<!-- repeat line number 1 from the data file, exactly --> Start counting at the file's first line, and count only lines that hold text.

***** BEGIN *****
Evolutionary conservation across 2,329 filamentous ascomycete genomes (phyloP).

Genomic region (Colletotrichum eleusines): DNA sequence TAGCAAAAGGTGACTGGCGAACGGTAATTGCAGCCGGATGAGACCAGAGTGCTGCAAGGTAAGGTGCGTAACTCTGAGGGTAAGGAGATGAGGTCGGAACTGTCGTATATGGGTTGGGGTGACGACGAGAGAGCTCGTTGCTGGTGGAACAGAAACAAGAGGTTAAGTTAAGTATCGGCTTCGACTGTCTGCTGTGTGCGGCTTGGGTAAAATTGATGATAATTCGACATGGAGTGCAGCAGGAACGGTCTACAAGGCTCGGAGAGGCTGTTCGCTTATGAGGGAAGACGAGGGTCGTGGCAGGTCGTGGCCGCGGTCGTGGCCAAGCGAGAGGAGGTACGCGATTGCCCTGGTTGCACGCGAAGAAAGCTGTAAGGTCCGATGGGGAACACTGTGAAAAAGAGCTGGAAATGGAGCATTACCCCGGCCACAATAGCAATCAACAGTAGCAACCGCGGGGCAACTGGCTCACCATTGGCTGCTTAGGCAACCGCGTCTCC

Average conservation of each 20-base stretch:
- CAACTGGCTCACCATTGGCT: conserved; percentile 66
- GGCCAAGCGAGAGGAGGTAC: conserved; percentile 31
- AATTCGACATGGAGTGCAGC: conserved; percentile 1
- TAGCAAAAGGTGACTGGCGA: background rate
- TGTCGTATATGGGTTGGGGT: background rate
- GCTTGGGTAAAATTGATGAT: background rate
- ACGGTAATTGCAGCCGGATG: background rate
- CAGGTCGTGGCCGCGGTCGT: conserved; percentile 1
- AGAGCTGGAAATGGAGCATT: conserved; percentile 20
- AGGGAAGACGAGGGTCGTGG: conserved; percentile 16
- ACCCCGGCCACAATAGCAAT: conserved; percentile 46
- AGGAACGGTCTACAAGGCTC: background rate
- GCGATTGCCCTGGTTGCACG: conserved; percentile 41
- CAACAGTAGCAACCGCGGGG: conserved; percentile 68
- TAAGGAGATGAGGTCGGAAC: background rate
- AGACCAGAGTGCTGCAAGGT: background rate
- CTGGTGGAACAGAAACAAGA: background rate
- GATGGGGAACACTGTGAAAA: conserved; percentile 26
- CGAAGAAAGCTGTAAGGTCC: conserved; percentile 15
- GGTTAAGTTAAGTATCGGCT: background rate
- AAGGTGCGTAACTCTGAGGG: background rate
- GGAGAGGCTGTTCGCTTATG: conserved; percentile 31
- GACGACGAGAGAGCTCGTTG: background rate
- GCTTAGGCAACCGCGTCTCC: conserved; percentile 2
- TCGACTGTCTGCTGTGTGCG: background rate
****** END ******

Evolutionary conservation across 2,329 filamentous ascomycete genomes (phyloP).